You will know when your plant might bloom, its growth cycles, pests to look out for, and more.
Knowing the species enables you to take better care of your plants. It means the difference between their thriving and merely surviving.
For some reason, I happen to love databases and created a one (using FileMaker) that contains notes on my over 200 plants.
I have a record of the dates I planted seeds, made a cutting, or divided a plant. When I find obscure information on my rare plants, I record it in this database. There’s even a record for the dead plants because losing one is usually an important lesson.
Beginners growing more common cacti and succulents can usually get by without getting into the species names. But if you’re getting more serious, and really love your plants, you’ll definitely benefit from knowing and researching them–and even maintaining records about the species.
Love and Your Plants
Think of it this way, you have a relationship with your plants because you are the caregiver. If you were in a relationship with a human, you’d learn their name, pay attention to their characteristics, their signals, their needs. Doing this is loving. So please love ’em.
Why the Species Name is Important
When I first acquired these fuzzy rare gems called Conophytum stephanii a few years ago, I didn’t know anything about them–just that I needed to have them–they had my name!
These are rare plants and finding particular information a particular rare species is not that easy. I hadn’t yet located a copy of the best rare book on these rare plants, which told me that they prefer a shady spot, unusual for a Conophytum.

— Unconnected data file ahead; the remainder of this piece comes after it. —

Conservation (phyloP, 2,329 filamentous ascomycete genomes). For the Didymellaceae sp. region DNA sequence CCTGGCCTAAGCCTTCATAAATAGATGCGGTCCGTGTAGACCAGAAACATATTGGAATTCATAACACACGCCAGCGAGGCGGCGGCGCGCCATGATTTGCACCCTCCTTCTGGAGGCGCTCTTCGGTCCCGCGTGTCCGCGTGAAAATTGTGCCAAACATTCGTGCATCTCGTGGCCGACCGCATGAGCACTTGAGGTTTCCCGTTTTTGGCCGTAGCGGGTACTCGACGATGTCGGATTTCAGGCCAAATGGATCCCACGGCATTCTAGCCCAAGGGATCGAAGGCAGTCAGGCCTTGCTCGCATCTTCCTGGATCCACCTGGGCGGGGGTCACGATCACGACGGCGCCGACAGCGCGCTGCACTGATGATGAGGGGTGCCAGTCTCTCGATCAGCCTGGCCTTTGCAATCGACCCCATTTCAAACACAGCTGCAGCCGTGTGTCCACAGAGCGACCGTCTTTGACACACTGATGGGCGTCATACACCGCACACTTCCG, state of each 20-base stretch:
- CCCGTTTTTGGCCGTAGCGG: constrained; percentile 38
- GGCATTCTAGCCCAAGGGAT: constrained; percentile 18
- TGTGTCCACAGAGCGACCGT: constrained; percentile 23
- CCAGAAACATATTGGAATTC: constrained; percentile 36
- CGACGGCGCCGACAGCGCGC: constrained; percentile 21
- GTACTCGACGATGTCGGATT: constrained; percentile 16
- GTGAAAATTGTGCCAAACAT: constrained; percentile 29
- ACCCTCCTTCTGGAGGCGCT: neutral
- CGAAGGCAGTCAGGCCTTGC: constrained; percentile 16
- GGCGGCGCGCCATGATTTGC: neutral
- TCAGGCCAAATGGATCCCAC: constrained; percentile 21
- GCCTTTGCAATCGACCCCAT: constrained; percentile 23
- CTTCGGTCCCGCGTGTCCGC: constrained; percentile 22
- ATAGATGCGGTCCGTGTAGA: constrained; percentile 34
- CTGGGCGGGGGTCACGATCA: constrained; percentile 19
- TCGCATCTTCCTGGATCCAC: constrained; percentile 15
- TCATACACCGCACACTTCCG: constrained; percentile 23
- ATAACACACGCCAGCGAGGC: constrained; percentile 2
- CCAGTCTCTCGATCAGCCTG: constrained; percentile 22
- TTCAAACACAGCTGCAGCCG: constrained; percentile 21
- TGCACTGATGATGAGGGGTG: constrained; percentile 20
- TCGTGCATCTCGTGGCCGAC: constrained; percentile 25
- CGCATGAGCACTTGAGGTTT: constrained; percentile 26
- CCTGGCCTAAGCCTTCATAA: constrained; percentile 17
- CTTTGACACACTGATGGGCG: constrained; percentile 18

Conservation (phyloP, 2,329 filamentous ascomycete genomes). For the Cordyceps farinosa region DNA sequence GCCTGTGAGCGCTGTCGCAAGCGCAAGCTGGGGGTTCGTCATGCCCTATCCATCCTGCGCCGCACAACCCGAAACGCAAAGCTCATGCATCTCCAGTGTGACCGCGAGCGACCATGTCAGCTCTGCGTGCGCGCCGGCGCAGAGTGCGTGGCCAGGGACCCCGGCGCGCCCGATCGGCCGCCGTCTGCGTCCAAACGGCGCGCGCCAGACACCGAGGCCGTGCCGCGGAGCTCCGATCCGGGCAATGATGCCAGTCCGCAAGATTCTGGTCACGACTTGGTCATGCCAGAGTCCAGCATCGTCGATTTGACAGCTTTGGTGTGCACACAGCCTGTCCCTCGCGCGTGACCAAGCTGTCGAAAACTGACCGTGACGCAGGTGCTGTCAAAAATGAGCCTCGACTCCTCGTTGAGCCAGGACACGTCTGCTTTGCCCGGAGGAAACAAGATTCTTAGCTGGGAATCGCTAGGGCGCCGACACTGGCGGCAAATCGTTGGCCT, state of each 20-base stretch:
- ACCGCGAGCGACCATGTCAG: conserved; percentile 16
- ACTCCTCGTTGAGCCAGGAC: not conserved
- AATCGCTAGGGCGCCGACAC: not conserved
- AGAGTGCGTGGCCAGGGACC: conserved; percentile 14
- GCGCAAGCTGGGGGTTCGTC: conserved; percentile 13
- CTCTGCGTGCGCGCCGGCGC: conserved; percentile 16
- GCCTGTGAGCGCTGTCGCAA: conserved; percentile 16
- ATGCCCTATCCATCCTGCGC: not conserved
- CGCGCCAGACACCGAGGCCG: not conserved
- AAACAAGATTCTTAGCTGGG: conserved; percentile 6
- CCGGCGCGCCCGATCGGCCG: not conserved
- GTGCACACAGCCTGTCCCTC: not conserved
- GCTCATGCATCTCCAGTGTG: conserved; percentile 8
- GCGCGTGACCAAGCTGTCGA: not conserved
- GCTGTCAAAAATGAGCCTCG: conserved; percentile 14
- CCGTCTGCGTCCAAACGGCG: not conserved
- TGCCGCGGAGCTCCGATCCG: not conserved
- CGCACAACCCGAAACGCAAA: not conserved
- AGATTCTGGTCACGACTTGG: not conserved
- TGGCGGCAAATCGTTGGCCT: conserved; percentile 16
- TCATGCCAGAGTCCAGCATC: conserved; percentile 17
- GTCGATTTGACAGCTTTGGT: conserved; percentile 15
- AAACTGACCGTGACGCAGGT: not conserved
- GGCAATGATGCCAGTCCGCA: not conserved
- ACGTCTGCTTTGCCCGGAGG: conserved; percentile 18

So that explained why they did not grow bigger and were pale with a brownish tinge. After growing them in the shade for a year, they’re now a happy, pretty green. Without the species name, I could have lost the plant.
What is in a Species Name?
Genus and Species. The names of plants like Mammillaria longiana, Astrophytum asterias, Haworthia pumila, and Euphorbia obesa, are stating the genus followed by the species.
The genera (plural for genus) are Mammillaria, Astrophytum, Haworthia and Euphorbia and are properly capitalized. The second part is the species name and is properly written in lower case.
For example, Mammillaria longiana (shown in the photo on the right), “Mammillaria” is the genus and “longiana” is the species. Mammillaria is a member of the Cactaceae family–it is a cactus and one of the ones listed on my desert plant list.
Don’t Do These Things! Learning is process and sometimes when you accidentally kill a plant, you learn. Every cacti and succulent expert has killed some, at least in the beginning.
So I am going to tell you what will kill them so you know what not to do, and if you ever do any of these things I hope you learn from them. I wish someone would have given me this list when I was younger and just beginning to grow succulents.
1. Water them every day and keep the soil moist–over-watering causes rot and they will die. This is the most common mistake beginners make–don’t do it.
2. Water them when the temperature is cold (50 degrees or less). Even if they are a little wrinkled, and it’s very cold, you’d best wait until it’s warmer.
What if it’s not getting warmer for months? Well, in that case I’d water only the soil, only about 1/2 to 1 teaspoon for a 2.5″ pot (adjust for larger pots). If you get any water on the leaves or stem, use a tissue to dry it. I lost a Euphorbia in winter, that got some of the overspray on its leaves when I was misting the Lithops (Yes, it’s a plant that likes water in winter). I wasn’t paying attention–don’t do it.
3. In summer, many of these plants do not absorb water during the day, but at night when it’s a bit cooler. Watering in the evening during the hotter months is a good strategy. Also, when watering in the heat of the day, it can be something like the equivalent of boiling water on their roots–don’t do it.
4. Leave them outside in freezing weather, don’t do it.